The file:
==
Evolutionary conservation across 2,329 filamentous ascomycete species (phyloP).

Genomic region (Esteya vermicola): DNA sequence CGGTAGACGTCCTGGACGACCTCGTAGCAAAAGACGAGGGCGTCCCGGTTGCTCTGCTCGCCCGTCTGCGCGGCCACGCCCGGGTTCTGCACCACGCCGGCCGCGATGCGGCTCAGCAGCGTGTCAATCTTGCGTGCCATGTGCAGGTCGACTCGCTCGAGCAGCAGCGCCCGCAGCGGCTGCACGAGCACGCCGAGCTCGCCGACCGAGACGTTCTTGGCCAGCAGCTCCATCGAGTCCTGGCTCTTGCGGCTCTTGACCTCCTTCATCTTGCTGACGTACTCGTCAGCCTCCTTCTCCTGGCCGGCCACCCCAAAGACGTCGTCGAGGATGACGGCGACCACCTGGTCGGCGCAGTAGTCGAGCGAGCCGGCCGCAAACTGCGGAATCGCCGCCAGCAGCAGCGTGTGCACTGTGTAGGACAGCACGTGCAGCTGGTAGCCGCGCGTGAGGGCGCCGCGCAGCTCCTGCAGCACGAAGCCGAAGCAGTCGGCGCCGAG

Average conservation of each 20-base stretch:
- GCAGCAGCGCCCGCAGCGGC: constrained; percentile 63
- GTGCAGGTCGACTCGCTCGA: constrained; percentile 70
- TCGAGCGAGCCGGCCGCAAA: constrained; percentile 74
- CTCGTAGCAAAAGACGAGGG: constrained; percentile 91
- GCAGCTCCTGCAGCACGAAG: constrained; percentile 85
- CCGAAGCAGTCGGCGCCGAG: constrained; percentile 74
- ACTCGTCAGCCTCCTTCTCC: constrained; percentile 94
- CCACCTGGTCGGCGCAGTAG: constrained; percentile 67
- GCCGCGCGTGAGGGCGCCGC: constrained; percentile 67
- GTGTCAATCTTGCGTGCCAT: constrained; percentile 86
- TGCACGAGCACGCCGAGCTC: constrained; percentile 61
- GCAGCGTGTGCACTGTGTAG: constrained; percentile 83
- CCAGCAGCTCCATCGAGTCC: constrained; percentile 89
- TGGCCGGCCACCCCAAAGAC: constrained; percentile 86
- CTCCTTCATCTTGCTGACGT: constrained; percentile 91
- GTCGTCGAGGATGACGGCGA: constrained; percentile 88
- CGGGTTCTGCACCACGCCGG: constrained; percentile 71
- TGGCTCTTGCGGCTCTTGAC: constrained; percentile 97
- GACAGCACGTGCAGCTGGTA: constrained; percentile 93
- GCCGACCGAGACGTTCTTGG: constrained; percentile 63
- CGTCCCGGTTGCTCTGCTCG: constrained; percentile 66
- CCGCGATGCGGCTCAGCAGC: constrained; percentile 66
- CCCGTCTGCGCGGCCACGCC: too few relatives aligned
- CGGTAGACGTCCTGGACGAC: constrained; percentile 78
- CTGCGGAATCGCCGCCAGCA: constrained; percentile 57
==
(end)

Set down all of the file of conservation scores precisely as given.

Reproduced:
Evolutionary conservation across 2,329 filamentous ascomycete species (phyloP).

Genomic region (Esteya vermicola): DNA sequence CGGTAGACGTCCTGGACGACCTCGTAGCAAAAGACGAGGGCGTCCCGGTTGCTCTGCTCGCCCGTCTGCGCGGCCACGCCCGGGTTCTGCACCACGCCGGCCGCGATGCGGCTCAGCAGCGTGTCAATCTTGCGTGCCATGTGCAGGTCGACTCGCTCGAGCAGCAGCGCCCGCAGCGGCTGCACGAGCACGCCGAGCTCGCCGACCGAGACGTTCTTGGCCAGCAGCTCCATCGAGTCCTGGCTCTTGCGGCTCTTGACCTCCTTCATCTTGCTGACGTACTCGTCAGCCTCCTTCTCCTGGCCGGCCACCCCAAAGACGTCGTCGAGGATGACGGCGACCACCTGGTCGGCGCAGTAGTCGAGCGAGCCGGCCGCAAACTGCGGAATCGCCGCCAGCAGCAGCGTGTGCACTGTGTAGGACAGCACGTGCAGCTGGTAGCCGCGCGTGAGGGCGCCGCGCAGCTCCTGCAGCACGAAGCCGAAGCAGTCGGCGCCGAG

Average conservation of each 20-base stretch:
- GCAGCAGCGCCCGCAGCGGC: constrained; percentile 63
- GTGCAGGTCGACTCGCTCGA: constrained; percentile 70
- TCGAGCGAGCCGGCCGCAAA: constrained; percentile 74
- CTCGTAGCAAAAGACGAGGG: constrained; percentile 91
- GCAGCTCCTGCAGCACGAAG: constrained; percentile 85
- CCGAAGCAGTCGGCGCCGAG: constrained; percentile 74
- ACTCGTCAGCCTCCTTCTCC: constrained; percentile 94
- CCACCTGGTCGGCGCAGTAG: constrained; percentile 67
- GCCGCGCGTGAGGGCGCCGC: constrained; percentile 67
- GTGTCAATCTTGCGTGCCAT: constrained; percentile 86
- TGCACGAGCACGCCGAGCTC: constrained; percentile 61
- GCAGCGTGTGCACTGTGTAG: constrained; percentile 83
- CCAGCAGCTCCATCGAGTCC: constrained; percentile 89
- TGGCCGGCCACCCCAAAGAC: constrained; percentile 86
- CTCCTTCATCTTGCTGACGT: constrained; percentile 91
- GTCGTCGAGGATGACGGCGA: constrained; percentile 88
- CGGGTTCTGCACCACGCCGG: constrained; percentile 71
- TGGCTCTTGCGGCTCTTGAC: constrained; percentile 97
- GACAGCACGTGCAGCTGGTA: constrained; percentile 93
- GCCGACCGAGACGTTCTTGG: constrained; percentile 63
- CGTCCCGGTTGCTCTGCTCG: constrained; percentile 66
- CCGCGATGCGGCTCAGCAGC: constrained; percentile 66
- CCCGTCTGCGCGGCCACGCC: too few relatives aligned
- CGGTAGACGTCCTGGACGAC: constrained; percentile 78
- CTGCGGAATCGCCGCCAGCA: constrained; percentile 57